This is not at all surprising considering the close association of melting ice and chlorophyll blooms. The release of fresh water encourages the chlorophyll growth.





That is true but it is the speed of the spread that I was commenting on and its potential association with the upwelling from the WSC


Thanks, Frank. I've updated the link to your interpolated dataset on the Arctic sea ice graph page.

Mauri, I wasn't aware of those chlorophyll blooms. Thanks for that link, those are some great looking graphs. Too bad I don't know how to interpret them (yet). Are these blooms early for the time of the year, or more widespread than usual?


I see some blooming here off the coast of Norway.


Now that Mauri mentioned it; I noticed the algae this evening, eyeballing MODIS, at the south tip of Svalbard. It assured my opinion on rapid melt in the northern Barentz Sea. An area where Neven gets excited on the possible dissection of a large part of the pack. The stuff UniBremen and CT graphs present as 70% covered sure looked like milk around some scattered floes today. Combine that with the SST anomalies supplied by NCEP and you get... a sense why Tamino is getting more urgent by the day (see his post on ‘hell and high water’).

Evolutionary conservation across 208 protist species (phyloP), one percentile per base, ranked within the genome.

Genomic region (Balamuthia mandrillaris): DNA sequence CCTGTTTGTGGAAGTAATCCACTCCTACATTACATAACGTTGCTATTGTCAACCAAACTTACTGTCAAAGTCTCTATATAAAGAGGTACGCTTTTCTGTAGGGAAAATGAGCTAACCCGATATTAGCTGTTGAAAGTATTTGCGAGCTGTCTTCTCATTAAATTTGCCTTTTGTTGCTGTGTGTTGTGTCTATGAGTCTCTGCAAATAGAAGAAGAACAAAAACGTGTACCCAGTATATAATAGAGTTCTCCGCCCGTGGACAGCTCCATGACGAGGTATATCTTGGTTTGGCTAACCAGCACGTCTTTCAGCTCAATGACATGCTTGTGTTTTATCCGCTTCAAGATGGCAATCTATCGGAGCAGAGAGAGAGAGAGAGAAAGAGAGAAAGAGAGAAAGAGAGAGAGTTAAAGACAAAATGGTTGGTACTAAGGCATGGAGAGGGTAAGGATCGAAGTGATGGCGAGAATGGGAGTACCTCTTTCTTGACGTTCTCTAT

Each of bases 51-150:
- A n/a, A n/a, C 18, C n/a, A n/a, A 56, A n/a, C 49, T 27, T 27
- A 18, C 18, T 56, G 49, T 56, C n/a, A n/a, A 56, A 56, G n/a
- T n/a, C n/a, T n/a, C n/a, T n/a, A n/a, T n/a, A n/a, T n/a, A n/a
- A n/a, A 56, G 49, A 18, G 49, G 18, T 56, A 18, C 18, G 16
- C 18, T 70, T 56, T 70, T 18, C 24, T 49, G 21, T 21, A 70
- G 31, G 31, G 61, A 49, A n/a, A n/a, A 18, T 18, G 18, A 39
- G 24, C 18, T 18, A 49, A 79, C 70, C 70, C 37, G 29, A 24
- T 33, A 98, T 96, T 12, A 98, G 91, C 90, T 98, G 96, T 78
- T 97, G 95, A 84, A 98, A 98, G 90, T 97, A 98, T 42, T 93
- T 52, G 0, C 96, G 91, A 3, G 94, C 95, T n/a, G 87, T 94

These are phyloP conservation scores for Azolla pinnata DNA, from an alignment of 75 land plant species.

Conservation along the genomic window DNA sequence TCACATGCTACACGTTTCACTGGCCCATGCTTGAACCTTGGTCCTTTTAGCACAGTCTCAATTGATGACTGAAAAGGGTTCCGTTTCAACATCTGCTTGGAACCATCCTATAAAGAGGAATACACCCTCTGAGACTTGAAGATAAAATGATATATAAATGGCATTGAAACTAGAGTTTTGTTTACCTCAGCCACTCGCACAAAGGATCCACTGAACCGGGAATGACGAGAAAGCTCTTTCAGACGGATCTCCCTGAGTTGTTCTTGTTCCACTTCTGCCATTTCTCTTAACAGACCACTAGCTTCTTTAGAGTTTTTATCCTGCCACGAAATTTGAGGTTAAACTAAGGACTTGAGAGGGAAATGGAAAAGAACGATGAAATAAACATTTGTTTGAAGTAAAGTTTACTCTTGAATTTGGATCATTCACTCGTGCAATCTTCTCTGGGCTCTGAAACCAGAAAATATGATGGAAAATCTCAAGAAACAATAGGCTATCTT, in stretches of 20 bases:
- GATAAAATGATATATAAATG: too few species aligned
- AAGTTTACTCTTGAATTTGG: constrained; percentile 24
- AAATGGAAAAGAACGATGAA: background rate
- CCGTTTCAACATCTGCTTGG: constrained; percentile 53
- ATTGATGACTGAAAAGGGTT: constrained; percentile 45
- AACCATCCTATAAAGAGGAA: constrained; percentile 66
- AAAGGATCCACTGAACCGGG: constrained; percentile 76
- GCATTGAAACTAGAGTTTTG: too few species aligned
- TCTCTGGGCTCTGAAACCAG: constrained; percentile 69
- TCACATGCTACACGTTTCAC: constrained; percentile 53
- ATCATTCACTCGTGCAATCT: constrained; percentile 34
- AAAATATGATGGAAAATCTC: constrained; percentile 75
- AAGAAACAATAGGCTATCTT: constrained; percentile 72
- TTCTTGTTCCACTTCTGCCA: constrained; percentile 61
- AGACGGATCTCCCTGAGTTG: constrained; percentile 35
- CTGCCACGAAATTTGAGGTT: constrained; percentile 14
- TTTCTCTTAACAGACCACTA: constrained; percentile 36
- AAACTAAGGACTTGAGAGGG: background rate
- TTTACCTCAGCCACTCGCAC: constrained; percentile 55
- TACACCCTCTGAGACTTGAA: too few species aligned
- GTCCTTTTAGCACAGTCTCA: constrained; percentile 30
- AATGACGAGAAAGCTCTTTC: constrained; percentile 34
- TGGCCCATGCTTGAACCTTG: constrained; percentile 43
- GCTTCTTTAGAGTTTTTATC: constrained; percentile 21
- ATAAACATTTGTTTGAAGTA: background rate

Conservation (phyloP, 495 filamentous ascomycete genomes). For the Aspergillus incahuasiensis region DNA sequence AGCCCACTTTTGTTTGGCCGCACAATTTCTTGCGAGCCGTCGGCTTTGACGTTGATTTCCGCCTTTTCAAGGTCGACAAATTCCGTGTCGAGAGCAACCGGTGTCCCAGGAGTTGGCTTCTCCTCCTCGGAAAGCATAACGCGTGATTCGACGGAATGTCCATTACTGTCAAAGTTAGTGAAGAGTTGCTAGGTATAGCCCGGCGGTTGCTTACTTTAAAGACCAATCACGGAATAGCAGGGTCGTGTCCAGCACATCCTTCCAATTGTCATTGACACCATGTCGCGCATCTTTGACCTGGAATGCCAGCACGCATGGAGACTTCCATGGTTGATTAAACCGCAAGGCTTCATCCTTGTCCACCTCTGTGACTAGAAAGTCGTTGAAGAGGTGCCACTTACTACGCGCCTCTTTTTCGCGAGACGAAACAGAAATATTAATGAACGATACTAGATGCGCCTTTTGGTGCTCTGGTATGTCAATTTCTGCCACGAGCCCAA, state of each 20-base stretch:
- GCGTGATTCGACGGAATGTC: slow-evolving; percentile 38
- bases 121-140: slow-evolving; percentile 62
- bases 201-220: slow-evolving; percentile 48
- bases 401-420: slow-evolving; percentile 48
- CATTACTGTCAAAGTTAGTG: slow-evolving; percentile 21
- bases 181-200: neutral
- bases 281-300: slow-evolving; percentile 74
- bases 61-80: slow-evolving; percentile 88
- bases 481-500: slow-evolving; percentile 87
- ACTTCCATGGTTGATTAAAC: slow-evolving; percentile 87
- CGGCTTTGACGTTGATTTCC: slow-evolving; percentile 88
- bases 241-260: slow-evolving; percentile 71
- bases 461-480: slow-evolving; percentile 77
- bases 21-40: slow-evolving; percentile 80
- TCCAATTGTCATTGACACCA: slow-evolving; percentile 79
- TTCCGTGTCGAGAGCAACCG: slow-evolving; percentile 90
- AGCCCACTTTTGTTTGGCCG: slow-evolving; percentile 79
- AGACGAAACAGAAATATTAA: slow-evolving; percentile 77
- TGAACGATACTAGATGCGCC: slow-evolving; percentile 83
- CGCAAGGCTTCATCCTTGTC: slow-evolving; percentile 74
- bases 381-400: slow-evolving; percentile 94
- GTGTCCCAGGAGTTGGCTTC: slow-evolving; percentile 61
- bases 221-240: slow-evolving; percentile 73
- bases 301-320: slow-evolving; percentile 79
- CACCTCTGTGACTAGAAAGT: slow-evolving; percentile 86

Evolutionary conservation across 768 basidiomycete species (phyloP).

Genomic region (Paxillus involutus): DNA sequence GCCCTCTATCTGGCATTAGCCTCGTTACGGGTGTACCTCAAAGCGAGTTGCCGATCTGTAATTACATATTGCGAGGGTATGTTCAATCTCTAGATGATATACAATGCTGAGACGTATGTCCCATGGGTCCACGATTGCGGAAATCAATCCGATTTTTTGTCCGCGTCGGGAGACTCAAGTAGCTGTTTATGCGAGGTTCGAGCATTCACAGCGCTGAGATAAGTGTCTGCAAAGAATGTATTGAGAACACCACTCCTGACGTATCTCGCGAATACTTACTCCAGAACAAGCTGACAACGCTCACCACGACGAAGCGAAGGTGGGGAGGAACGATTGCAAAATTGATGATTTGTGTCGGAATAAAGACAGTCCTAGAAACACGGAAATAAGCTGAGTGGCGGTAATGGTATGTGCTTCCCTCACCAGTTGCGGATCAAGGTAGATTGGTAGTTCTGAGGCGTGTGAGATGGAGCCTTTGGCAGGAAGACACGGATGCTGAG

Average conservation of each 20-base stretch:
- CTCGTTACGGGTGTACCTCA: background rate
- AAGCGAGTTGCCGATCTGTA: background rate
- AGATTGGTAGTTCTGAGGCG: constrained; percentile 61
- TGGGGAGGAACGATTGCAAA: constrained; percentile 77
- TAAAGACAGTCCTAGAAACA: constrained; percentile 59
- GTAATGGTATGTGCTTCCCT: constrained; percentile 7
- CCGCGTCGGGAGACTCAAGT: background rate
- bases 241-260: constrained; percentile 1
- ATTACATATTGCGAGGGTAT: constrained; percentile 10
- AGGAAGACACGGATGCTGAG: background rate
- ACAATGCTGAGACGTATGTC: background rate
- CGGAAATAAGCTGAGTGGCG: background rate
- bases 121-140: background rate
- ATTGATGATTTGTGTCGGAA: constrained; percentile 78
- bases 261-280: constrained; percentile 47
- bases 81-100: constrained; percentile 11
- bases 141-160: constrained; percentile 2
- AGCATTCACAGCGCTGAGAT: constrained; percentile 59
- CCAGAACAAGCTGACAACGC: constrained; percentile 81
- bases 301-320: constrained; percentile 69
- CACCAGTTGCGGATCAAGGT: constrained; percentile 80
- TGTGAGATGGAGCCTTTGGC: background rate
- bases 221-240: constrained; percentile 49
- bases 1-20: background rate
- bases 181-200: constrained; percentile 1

Being very speculative but it could be that a warming artic region is likely to see much increased river discharge into the Ocean and will increase biological activity.


The chlorophyll is behind the 2010 levels and ahead of 2008 and 2009 levels in same region. The data maps do not go back past 2008 for May imagery anyway.

Rob Dekker

Thanks Frank, Neven, for the update on PIOMAS data. It looks like we are running 1000 km^3 below last year's trend. Last year, there was only 4000 km^3 left over in September (average ice thickness 80cm). In prior years, the volume difference sustains through the melt season, so we may be looking at a 3000 km^3 remaining ice pack in September.

On top of that, area is still some 250 km^2 less than last year, and if that sustains through the melt season, albedo effect may knock out another 500 - 1000 km^3, resulting is ice thickness of less than 50 cm in September.

One may wonder when the point will be reached when the whole thing would just break up into little pieces and melt away in the Actic summer sun....

Also, thanks Neven for posting Frank's spreadsheet again. Just one request : could you (Frank/Neven) possibly update and post the PIOMAS volume graph too ?
This graph is very revealing and visualised the PIOMAS volume estimates better than the spreadsheet IMO.